The opinion of the court was delivered by: David E. Peebles U.S. Magistrate Judge
This action, which has been pending for nearly three years, was commenced by pro se plaintiff Sharon L. Cross to challenge the termination of her employment with the United States Postal Service ("USPS") in June 2009. Although initially broader, her suit has been narrowed in scope through motion practice, and now includes claims by plaintiff alleging violation of Title VII of the Civil Rights Act of 1964, as amended, 42 U.S.C. § 2000-e et seq., a deprivation of procedural due process, and a violation of her right to privacy. As relief, Cross seeks reinstatement to her former employment position, as well as damages in the amount of $100 million.
Currently pending before the court is plaintiff's motion seeking an order compelling discovery. For the reasons set forth below that motion is granted, in part, but otherwise denied.
Plaintiff was employed with the USPS from 1999 until 2009. On December 14, 2007, she was charged in this court, by the filing of a two-count criminal information, with submitting false medical documentation to the USPS, in violation of 18 U.S.C. § 1018. See United States v. Cross, No. 07-CR-563, Dkt. No. 7. The filing of that information was followed, on January 14, 2008, by the issuance of a notice from the USPS to plaintiff advising her that her employment would be terminated, effective February 23, 2008, based upon the same facts underlying the criminal charges against her.
On December 4, 2008, following a jury trial, the plaintiff was acquitted of the criminal charges against her. See United States v. Cross, 07-CR-563, Dkt. Nos. 49, 50. Despite that acquittal, the USPS continued in its efforts to terminate plaintiff's employment. Those efforts culminated in the termination of plaintiff's employment in or about June 2009, following the completion of grievance proceedings initiated by the plaintiff's union.
Plaintiff commenced this action on November 18, 2009. Over the course of its three-year ensuing lifetime, the case has had a tortured procedural history that has included, among other things, five interlocutory appeals by plaintiff to the United States Court of Appeals for the Second Circuit. Dkt. Nos. 22, 41, 96, 115, 128. Of those, four have been dismissed for lack of jurisdiction, and the fifth remains pending. Dkt. Nos. 52, 113.
While both plaintiff's original and amended complaints contained a broader array of claims and named as defendants not only John E. Potter, both individually and in his official capacity as the USPS Postmaster, but additionally the American Postal Workers Union, A.F.L.-C.I.O, and its president, William Burrus, as well as a John Doe defendant, her claims have been winnowed through the issuance of three decisions by Senior District Judge Thomas J. McAvoy. Dkt. Nos. 10, 31, 95. This action now centers upon plaintiff's wrongful termination claim, in violation of her civil rights, against the remaining defendants.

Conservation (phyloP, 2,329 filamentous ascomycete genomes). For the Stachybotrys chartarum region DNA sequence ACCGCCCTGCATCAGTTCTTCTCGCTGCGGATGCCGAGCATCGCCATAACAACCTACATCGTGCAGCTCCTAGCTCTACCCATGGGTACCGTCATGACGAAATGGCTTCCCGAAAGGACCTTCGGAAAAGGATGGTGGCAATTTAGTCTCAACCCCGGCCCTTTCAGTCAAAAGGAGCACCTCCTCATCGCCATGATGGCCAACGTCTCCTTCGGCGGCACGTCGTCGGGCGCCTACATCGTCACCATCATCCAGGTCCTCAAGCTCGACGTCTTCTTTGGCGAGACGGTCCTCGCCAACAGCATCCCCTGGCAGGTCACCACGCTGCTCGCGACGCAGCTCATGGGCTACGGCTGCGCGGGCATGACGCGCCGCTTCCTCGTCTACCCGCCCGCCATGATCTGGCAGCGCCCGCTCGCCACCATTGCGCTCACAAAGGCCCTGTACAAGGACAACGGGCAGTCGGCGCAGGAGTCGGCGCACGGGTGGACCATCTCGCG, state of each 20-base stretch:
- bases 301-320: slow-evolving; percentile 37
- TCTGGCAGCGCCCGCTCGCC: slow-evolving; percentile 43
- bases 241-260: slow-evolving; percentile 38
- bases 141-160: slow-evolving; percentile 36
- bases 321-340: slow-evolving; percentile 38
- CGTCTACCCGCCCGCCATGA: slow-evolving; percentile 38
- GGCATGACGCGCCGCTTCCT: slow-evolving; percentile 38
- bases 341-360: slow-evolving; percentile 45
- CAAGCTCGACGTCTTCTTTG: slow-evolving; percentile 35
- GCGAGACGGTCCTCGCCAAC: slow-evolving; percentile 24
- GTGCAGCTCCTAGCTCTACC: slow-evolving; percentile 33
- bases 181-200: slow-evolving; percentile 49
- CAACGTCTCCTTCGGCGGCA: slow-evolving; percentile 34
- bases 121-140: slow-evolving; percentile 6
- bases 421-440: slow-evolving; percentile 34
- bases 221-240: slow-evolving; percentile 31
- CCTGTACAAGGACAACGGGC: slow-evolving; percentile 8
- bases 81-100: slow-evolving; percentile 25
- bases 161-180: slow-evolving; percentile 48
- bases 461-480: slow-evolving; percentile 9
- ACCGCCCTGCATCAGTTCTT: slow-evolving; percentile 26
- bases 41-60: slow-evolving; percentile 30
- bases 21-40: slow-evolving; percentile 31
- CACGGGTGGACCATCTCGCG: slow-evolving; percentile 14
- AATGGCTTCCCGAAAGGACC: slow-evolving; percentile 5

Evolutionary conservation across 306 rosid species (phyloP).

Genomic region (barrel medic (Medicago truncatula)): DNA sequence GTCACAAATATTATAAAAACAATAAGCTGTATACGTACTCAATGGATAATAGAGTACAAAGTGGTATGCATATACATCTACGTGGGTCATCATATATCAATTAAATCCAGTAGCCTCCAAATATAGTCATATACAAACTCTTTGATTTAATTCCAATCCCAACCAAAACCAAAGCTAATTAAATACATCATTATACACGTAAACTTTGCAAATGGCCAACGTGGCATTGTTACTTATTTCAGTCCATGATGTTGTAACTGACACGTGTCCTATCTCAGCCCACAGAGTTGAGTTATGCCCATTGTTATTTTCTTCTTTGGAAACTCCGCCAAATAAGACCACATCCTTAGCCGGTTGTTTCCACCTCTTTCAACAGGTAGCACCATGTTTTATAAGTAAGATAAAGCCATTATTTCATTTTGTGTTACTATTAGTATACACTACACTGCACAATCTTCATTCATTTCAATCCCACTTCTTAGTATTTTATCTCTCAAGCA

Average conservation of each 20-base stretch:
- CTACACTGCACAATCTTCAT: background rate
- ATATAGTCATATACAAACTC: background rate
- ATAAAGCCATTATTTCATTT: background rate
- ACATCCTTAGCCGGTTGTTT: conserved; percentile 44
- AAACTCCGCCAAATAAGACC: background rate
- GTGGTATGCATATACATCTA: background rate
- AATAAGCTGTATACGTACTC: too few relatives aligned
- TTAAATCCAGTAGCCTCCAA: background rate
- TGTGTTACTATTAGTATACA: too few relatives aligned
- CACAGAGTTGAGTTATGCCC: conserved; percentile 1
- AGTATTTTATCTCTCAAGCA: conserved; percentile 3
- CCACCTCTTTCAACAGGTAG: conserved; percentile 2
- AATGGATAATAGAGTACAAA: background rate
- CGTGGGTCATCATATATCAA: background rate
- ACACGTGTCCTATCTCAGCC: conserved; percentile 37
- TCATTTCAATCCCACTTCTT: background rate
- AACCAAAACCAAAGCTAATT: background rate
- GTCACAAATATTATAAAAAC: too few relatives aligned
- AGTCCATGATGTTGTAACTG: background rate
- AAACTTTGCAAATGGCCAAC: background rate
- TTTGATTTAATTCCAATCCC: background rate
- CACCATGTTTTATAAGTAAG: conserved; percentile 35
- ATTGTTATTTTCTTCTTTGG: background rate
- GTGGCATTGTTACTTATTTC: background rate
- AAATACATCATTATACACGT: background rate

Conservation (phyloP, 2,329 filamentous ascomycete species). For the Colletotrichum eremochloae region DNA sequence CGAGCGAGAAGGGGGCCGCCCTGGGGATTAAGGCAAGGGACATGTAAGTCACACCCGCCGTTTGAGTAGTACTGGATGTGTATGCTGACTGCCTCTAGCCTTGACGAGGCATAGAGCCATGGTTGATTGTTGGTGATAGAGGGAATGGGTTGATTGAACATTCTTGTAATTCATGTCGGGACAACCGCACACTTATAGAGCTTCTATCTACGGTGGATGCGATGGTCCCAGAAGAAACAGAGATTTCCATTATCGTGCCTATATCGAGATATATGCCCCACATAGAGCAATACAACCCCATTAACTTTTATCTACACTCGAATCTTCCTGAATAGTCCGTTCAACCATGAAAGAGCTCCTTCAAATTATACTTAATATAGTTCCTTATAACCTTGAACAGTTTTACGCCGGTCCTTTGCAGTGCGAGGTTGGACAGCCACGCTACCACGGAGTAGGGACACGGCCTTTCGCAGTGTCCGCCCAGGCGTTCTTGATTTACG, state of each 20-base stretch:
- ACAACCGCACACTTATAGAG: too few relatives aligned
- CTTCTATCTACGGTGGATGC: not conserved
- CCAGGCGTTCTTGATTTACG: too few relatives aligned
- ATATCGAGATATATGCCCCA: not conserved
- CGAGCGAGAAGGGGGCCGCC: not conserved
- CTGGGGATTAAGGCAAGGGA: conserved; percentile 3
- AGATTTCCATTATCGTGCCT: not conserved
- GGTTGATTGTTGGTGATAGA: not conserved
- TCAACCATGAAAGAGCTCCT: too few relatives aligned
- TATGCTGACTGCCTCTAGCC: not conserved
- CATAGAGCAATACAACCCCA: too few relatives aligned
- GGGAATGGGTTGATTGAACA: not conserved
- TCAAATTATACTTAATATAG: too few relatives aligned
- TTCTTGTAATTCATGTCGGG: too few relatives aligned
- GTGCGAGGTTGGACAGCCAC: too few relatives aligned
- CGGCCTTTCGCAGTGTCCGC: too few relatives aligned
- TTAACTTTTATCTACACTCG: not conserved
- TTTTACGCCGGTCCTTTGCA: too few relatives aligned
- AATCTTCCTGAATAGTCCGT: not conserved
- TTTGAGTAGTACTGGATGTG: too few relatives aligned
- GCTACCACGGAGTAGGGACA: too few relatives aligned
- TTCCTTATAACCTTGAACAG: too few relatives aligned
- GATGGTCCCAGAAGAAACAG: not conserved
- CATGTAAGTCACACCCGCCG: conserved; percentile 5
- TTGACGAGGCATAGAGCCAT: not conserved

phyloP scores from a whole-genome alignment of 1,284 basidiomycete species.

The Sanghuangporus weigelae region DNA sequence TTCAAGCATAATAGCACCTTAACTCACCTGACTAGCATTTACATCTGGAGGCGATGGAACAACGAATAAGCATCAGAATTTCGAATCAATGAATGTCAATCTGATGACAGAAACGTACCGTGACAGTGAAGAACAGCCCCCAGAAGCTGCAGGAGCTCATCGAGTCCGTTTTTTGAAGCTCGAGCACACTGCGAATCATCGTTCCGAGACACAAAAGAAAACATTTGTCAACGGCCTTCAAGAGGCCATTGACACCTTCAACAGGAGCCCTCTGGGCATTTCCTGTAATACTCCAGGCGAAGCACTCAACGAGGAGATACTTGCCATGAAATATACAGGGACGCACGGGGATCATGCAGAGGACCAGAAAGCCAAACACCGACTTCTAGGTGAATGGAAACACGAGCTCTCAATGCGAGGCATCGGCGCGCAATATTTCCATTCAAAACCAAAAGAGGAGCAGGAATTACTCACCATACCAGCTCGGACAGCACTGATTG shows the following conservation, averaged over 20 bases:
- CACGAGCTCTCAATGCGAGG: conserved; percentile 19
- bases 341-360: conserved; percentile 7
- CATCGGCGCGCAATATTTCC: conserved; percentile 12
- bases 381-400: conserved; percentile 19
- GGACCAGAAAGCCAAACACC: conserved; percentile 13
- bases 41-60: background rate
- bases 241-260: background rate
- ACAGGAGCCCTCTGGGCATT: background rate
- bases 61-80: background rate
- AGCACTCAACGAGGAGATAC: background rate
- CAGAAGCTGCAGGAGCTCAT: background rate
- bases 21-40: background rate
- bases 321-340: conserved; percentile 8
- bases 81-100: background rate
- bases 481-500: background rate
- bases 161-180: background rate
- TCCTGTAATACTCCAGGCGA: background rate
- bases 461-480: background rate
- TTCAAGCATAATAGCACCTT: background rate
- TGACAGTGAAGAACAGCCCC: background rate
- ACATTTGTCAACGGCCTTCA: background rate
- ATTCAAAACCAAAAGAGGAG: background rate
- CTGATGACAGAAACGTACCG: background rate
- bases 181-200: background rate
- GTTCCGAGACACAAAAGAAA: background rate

On March 7, 2012, as later supplemented on March 12, 2012, plaintiff moved for an order compelling the defendants to respond to discovery demands served by her, including interrogatories, requests for the production of documents ("RFPs"), and requests for admissions ("RFAs"). Dkt. Nos. 92, 94. Following a hearing conducted to address those motions, I issued an order, dated April 5, 2012, in which I directed the remaining defendants to provide responses, under oath, to four of plaintiff's third set of interrogatories, but otherwise denied the motion, without prejudice to plaintiff's right to serve an additional twenty-one interrogatories upon defendant Potter, on or before April 30, 2012. Dkt. No. 106.
On August 31, 2012, plaintiff moved seeking an order compelling defendants to provide responses to her earlier interrogatories, pursuant to the court's order dated April 5, 2012, as well as to the twenty-one additional interrogatories served on defendant Potter, with the court's permission. Dkt. No. 134. Defendants have since responded in opposition to that motion, laying out for the court the discovery that has been provided to the plaintiff throughout this case, and asserting their belief that they have fully complied with the court's prior order. Dkt. No. 135.
Upon its filing, plaintiff's motion was scheduled for argument on October 5, 2012, in Binghamton, New York. Text Notice dated Aug. 31, 2012. On October 1, 2012, however, the court received a communication from the plaintiff stating that she "has been stricken with a virus and severe flare up of various health conditions, which has [sic] seriously disabled her requiring bed rest to recover." Dkt. No. 136 at ¶ 3. Plaintiff therefore requested "an extension and an enlargement of time to recover from sickness, research the law, investigate, and respond accordingly, to the defendants with regarding [sic] her demands for discovery."*fn2 Id. at ¶ 6. By text order issued on October 2, 2012, the requests for adjournment of the scheduled hearing and an extension of time to reply were denied in light of the age of the case, and instead, in my discretion, I ordered that the motion be taken on submission.*fn3
A. Standard Governing ...